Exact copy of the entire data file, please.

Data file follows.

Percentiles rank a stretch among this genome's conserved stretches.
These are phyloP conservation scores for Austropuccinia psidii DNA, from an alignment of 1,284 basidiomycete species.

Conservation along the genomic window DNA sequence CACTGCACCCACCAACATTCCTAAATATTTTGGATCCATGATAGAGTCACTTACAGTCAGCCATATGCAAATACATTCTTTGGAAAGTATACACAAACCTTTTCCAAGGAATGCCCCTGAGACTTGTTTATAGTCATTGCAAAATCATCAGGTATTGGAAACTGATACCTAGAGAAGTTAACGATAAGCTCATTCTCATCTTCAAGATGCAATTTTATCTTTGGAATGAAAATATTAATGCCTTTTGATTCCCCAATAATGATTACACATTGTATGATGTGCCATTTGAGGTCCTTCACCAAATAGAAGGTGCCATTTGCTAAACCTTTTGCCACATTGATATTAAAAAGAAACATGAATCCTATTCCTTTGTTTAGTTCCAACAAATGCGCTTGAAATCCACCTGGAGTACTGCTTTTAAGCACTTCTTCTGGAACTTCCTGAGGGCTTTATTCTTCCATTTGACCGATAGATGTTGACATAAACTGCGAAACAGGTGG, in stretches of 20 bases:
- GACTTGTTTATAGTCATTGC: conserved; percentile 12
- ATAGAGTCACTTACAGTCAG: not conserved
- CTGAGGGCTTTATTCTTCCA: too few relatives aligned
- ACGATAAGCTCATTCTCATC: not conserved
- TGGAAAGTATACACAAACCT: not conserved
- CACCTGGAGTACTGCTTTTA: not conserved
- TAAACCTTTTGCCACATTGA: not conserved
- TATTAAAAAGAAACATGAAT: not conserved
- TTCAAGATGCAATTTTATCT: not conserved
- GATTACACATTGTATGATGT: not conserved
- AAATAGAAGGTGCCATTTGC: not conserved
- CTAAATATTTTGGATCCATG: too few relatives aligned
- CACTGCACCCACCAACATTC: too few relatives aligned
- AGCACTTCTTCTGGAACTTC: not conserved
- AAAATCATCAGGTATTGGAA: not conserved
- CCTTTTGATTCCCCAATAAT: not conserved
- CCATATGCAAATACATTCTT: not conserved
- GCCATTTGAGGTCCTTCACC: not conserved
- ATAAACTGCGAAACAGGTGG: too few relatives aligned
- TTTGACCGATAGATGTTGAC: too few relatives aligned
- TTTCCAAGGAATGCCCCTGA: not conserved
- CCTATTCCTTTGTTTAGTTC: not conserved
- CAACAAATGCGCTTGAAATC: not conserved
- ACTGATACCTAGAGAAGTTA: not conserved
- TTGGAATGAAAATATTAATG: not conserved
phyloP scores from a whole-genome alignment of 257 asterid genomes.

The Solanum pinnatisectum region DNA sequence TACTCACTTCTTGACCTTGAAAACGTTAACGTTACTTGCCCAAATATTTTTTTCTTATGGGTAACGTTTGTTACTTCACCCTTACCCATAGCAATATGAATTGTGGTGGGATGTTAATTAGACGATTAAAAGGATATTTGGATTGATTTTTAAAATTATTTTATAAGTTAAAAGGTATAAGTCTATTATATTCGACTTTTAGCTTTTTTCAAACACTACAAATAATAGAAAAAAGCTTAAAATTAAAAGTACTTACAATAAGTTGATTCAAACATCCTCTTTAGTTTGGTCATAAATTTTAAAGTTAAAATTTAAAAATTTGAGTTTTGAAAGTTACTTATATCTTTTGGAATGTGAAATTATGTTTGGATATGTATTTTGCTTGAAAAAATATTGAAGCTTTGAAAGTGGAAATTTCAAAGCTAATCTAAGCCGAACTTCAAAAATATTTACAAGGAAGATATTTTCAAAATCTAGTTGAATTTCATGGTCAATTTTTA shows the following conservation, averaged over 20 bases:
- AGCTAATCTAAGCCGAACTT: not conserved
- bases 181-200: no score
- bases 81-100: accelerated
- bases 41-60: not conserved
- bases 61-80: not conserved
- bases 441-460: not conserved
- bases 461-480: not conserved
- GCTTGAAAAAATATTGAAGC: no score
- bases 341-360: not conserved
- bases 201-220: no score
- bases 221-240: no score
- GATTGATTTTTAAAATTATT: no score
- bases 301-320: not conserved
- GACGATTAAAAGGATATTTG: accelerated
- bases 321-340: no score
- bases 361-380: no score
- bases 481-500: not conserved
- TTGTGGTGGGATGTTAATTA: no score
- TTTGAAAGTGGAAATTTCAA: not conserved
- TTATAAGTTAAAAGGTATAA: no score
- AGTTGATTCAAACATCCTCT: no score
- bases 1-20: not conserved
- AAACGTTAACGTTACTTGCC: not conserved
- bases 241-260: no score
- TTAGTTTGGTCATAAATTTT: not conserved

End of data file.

Percentiles rank a stretch among this genome's conserved stretches.
These are phyloP conservation scores for Austropuccinia psidii DNA, from an alignment of 1,284 basidiomycete species.

Conservation along the genomic window DNA sequence CACTGCACCCACCAACATTCCTAAATATTTTGGATCCATGATAGAGTCACTTACAGTCAGCCATATGCAAATACATTCTTTGGAAAGTATACACAAACCTTTTCCAAGGAATGCCCCTGAGACTTGTTTATAGTCATTGCAAAATCATCAGGTATTGGAAACTGATACCTAGAGAAGTTAACGATAAGCTCATTCTCATCTTCAAGATGCAATTTTATCTTTGGAATGAAAATATTAATGCCTTTTGATTCCCCAATAATGATTACACATTGTATGATGTGCCATTTGAGGTCCTTCACCAAATAGAAGGTGCCATTTGCTAAACCTTTTGCCACATTGATATTAAAAAGAAACATGAATCCTATTCCTTTGTTTAGTTCCAACAAATGCGCTTGAAATCCACCTGGAGTACTGCTTTTAAGCACTTCTTCTGGAACTTCCTGAGGGCTTTATTCTTCCATTTGACCGATAGATGTTGACATAAACTGCGAAACAGGTGG, in stretches of 20 bases:
- GACTTGTTTATAGTCATTGC: conserved; percentile 12
- ATAGAGTCACTTACAGTCAG: not conserved
- CTGAGGGCTTTATTCTTCCA: too few relatives aligned
- ACGATAAGCTCATTCTCATC: not conserved
- TGGAAAGTATACACAAACCT: not conserved
- CACCTGGAGTACTGCTTTTA: not conserved
- TAAACCTTTTGCCACATTGA: not conserved
- TATTAAAAAGAAACATGAAT: not conserved
- TTCAAGATGCAATTTTATCT: not conserved
- GATTACACATTGTATGATGT: not conserved
- AAATAGAAGGTGCCATTTGC: not conserved
- CTAAATATTTTGGATCCATG: too few relatives aligned
- CACTGCACCCACCAACATTC: too few relatives aligned
- AGCACTTCTTCTGGAACTTC: not conserved
- AAAATCATCAGGTATTGGAA: not conserved
- CCTTTTGATTCCCCAATAAT: not conserved
- CCATATGCAAATACATTCTT: not conserved
- GCCATTTGAGGTCCTTCACC: not conserved
- ATAAACTGCGAAACAGGTGG: too few relatives aligned
- TTTGACCGATAGATGTTGAC: too few relatives aligned
- TTTCCAAGGAATGCCCCTGA: not conserved
- CCTATTCCTTTGTTTAGTTC: not conserved
- CAACAAATGCGCTTGAAATC: not conserved
- ACTGATACCTAGAGAAGTTA: not conserved
- TTGGAATGAAAATATTAATG: not conserved
phyloP scores from a whole-genome alignment of 257 asterid genomes.

The Solanum pinnatisectum region DNA sequence TACTCACTTCTTGACCTTGAAAACGTTAACGTTACTTGCCCAAATATTTTTTTCTTATGGGTAACGTTTGTTACTTCACCCTTACCCATAGCAATATGAATTGTGGTGGGATGTTAATTAGACGATTAAAAGGATATTTGGATTGATTTTTAAAATTATTTTATAAGTTAAAAGGTATAAGTCTATTATATTCGACTTTTAGCTTTTTTCAAACACTACAAATAATAGAAAAAAGCTTAAAATTAAAAGTACTTACAATAAGTTGATTCAAACATCCTCTTTAGTTTGGTCATAAATTTTAAAGTTAAAATTTAAAAATTTGAGTTTTGAAAGTTACTTATATCTTTTGGAATGTGAAATTATGTTTGGATATGTATTTTGCTTGAAAAAATATTGAAGCTTTGAAAGTGGAAATTTCAAAGCTAATCTAAGCCGAACTTCAAAAATATTTACAAGGAAGATATTTTCAAAATCTAGTTGAATTTCATGGTCAATTTTTA shows the following conservation, averaged over 20 bases:
- AGCTAATCTAAGCCGAACTT: not conserved
- bases 181-200: no score
- bases 81-100: accelerated
- bases 41-60: not conserved
- bases 61-80: not conserved
- bases 441-460: not conserved
- bases 461-480: not conserved
- GCTTGAAAAAATATTGAAGC: no score
- bases 341-360: not conserved
- bases 201-220: no score
- bases 221-240: no score
- GATTGATTTTTAAAATTATT: no score
- bases 301-320: not conserved
- GACGATTAAAAGGATATTTG: accelerated
- bases 321-340: no score
- bases 361-380: no score
- bases 481-500: not conserved
- TTGTGGTGGGATGTTAATTA: no score
- TTTGAAAGTGGAAATTTCAA: not conserved
- TTATAAGTTAAAAGGTATAA: no score
- AGTTGATTCAAACATCCTCT: no score
- bases 1-20: not conserved
- AAACGTTAACGTTACTTGCC: not conserved
- bases 241-260: no score
- TTAGTTTGGTCATAAATTTT: not conserved